for (t, x) E [0, tl) x si,

X)

j#k

and mk(t,x)

for (t, x) E [0, tl) x fi

< 0 < n&,x)

and either mk(t, ,x1) 1 0 or n,(t,,x,)

s 0.

The first case is handled in the same way as in [20]. For the second case we have either mk(t;, x1) 1 0 or nk(ri, x1) 5 0. Let us suppose that the last inequality holds, then we easily arrive at the following contradiction:

=

Uk(Ti,

2

uk(ri

x,) -

0,

uk(T;, XI)

-

x1) uk(ri

-

0, XI)

+

gki(Xl

9 Uk(Ti

-

0, XI))

-

gki(xl)

0)

since nk(t; - 0,x1) > 0 and u(tl,x,) I u(t,,x,) 5 w(t,, x1). Thus the conclusion of the theorem is true for the strict inequalities in (i) and (iii). To finish the proof for the general case let us define the functions iLk and 0, setting iirk= wk+&zk, tik = vk - &zk on QT\M. Evidently we have 6(0, X) < u,,(X) < G(O, X) on fi and B,i& < Bkuk < Bki& on r,\N. Define the function Sk by sk(t,

x, a) =

max(vk(t,

x), min(ak,

wk(t,

x))).

Then for a, 6 I 0 I ii, and 6jk = tik it follows that the function o = p(t, x, (3) satisfies the inequality b 5 o 5 W and ok = wk. Making use of the assumptions (i), (ii) of the theorem we get by quasimonotonicity of @‘k wkt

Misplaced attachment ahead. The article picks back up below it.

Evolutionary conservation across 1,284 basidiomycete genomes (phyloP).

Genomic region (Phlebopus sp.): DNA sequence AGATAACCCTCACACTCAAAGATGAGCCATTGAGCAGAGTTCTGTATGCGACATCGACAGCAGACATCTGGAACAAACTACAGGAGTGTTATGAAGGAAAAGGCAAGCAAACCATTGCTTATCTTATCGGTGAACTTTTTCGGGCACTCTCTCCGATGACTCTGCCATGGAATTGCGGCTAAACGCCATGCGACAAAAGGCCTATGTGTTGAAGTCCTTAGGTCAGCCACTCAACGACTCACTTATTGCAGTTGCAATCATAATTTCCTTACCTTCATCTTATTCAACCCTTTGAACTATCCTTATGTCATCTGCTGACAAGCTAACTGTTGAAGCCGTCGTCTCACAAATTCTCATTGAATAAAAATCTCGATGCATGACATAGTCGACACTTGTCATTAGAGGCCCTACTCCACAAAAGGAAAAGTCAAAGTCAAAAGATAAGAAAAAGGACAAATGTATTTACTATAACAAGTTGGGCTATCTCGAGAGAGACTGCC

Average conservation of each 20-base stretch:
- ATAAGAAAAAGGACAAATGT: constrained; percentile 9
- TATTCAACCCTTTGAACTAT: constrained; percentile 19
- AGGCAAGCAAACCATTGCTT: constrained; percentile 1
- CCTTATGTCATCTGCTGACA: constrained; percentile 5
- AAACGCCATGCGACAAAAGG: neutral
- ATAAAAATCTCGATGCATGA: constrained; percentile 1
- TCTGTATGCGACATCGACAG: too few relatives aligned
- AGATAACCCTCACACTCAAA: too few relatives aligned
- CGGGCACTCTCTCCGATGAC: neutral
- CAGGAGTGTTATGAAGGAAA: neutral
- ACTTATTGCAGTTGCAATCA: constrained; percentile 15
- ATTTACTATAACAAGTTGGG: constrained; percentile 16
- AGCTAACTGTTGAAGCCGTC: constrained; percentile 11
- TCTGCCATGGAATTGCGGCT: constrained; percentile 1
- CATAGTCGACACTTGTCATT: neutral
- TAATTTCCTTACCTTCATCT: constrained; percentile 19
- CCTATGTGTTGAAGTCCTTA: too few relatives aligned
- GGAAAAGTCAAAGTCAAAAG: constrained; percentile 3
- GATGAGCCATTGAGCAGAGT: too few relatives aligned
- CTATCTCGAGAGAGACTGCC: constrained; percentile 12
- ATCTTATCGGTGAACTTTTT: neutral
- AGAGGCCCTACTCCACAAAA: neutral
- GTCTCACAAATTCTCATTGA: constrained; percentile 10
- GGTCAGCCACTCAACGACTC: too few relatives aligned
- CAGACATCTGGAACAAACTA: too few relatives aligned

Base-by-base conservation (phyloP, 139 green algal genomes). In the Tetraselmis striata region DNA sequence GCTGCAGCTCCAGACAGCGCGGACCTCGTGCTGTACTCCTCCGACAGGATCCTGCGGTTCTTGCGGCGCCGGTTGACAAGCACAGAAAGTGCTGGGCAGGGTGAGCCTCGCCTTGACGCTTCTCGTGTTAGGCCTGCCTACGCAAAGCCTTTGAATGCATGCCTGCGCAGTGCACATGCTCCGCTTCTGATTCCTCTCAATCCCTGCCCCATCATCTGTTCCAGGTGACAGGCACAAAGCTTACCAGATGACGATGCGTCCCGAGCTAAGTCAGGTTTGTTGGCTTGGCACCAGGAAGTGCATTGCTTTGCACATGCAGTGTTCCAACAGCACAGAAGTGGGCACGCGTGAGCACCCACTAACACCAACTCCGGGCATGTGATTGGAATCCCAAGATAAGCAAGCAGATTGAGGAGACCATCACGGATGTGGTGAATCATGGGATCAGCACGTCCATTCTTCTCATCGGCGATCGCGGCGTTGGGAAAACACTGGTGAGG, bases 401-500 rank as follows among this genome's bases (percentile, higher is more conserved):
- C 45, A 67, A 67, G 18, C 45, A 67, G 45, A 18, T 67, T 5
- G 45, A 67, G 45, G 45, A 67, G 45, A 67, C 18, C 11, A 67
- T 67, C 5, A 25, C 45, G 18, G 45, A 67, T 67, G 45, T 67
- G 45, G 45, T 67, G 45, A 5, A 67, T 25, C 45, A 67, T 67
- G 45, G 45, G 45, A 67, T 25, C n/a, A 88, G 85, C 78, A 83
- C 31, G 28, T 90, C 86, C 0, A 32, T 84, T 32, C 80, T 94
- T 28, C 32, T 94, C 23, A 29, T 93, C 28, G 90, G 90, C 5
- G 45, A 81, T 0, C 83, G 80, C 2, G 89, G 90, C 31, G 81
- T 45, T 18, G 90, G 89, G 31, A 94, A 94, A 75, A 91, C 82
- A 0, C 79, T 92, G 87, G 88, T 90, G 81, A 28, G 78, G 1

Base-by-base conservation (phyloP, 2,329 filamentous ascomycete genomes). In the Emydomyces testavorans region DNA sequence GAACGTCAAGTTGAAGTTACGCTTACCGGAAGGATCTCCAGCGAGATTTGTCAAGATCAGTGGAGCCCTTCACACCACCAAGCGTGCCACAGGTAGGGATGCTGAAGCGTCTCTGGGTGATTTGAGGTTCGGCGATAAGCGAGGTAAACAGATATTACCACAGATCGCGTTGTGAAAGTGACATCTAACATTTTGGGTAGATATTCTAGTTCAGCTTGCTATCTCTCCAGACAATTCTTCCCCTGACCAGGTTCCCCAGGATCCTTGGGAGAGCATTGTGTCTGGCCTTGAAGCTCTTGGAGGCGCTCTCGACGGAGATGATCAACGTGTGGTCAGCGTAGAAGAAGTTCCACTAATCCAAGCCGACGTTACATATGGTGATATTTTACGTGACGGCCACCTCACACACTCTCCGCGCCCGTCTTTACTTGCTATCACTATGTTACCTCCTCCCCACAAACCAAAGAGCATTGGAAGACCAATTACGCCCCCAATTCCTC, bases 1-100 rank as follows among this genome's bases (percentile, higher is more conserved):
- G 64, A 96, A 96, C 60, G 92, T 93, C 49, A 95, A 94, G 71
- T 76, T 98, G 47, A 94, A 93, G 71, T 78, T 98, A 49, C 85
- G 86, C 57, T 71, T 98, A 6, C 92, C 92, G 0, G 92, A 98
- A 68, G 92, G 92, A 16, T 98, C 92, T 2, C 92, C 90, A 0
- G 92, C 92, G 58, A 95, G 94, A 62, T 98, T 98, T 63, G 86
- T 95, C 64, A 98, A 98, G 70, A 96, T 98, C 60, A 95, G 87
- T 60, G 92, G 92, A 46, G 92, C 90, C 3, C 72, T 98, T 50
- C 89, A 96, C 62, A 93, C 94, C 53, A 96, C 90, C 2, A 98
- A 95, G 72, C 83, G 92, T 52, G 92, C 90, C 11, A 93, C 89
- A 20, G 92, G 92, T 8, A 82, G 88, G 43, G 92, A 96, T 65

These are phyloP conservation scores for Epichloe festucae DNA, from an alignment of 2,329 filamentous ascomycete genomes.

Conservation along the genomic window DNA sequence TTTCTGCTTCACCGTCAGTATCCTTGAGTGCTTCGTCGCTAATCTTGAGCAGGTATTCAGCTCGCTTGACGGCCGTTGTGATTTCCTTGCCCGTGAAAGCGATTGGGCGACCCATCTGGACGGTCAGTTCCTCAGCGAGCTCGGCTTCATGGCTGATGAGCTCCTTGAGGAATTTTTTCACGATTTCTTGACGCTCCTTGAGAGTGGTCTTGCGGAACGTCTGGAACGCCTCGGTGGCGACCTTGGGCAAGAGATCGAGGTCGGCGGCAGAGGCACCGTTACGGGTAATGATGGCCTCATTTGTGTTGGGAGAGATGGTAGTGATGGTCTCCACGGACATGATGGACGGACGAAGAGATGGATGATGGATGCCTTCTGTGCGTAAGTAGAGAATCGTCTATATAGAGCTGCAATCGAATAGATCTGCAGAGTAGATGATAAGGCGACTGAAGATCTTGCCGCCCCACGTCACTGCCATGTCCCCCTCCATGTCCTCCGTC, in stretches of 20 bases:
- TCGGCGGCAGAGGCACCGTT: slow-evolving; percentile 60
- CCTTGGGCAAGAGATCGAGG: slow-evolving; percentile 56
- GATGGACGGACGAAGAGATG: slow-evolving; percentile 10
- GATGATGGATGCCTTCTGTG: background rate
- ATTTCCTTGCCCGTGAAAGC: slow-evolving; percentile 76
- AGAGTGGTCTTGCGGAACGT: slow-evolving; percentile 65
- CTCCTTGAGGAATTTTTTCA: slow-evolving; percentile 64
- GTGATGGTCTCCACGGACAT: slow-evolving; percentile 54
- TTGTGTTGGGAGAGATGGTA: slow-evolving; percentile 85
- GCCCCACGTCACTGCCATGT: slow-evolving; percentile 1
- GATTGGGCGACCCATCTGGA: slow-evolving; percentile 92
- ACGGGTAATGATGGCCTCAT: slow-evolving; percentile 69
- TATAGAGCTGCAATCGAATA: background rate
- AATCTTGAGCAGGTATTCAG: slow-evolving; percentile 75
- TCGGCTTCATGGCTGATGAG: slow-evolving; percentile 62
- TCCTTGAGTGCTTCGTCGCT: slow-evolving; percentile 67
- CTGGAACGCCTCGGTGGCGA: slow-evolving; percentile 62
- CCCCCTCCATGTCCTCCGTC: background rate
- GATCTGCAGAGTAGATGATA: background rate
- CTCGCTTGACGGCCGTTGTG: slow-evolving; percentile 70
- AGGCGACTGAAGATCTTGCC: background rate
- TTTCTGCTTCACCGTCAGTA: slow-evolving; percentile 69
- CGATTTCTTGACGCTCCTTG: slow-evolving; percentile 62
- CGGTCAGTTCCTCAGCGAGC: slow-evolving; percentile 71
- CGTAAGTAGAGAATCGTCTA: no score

=

Wkt

2 fk (t,

+

=kt X,

0,

wkx

, wkxx)

+

‘=k,

since (fik - okI 5 &zk for all k E 1.

272

M. KIRANE

and Y. V. ROGOVCHENKO

Moreover, ii)k(Ti,X)

= Wk(Ti,X) +

EZk(Ti,X)

1 wk(Tj - OSX) + gki(X, 0) +

EZk(Ti

9X)

= wk(Ti - 0,X) + gki(X,a)

- yki(X, Ia.1 - 611,

1 W,(Ti -

0,X)

+ &Z&(Ti -

0,X)

= iG,(Ti -

0,X)

+

g&--(X,

+

***,EZk,

*em*IBpj - O,l) +

EZk(Tii,X)

a)

g,i(X,

a).

Thus the functions fik and i& satisfy all the conditions required for the strict inequality proved above and we get w,

result

x) - EZk(f, xl < Uk (6 xl < WkK 4 + EZk(6 xl

on Qr for arbitrary sufficiently small E > 0 and k E I. Taking the limit as E + +0 we get u(t, x) I u(t, x) 5 w(t, x) on QT. Now the proof of the theorem is complete. 4. MODEL

OF

TWO-SPECIES

COMPETITION

WITH

ABRUPT

HARVESTING

In this section we consider a mathematical model for the growth of populations of two competing species under the presence of abrupt harvesting which is defined by the system of reaction-diffusion equations 24, - D,V2u = fl(U, u) = u(u* - b, 24- Cl u), (8) tr, - D2V2v = f2(u, v) = v(a2 - b,u - c, u) on Qr\M

along with the boundary conditions

at4 i$- - 0, on rr\N,

av 0 ar= ’

(9)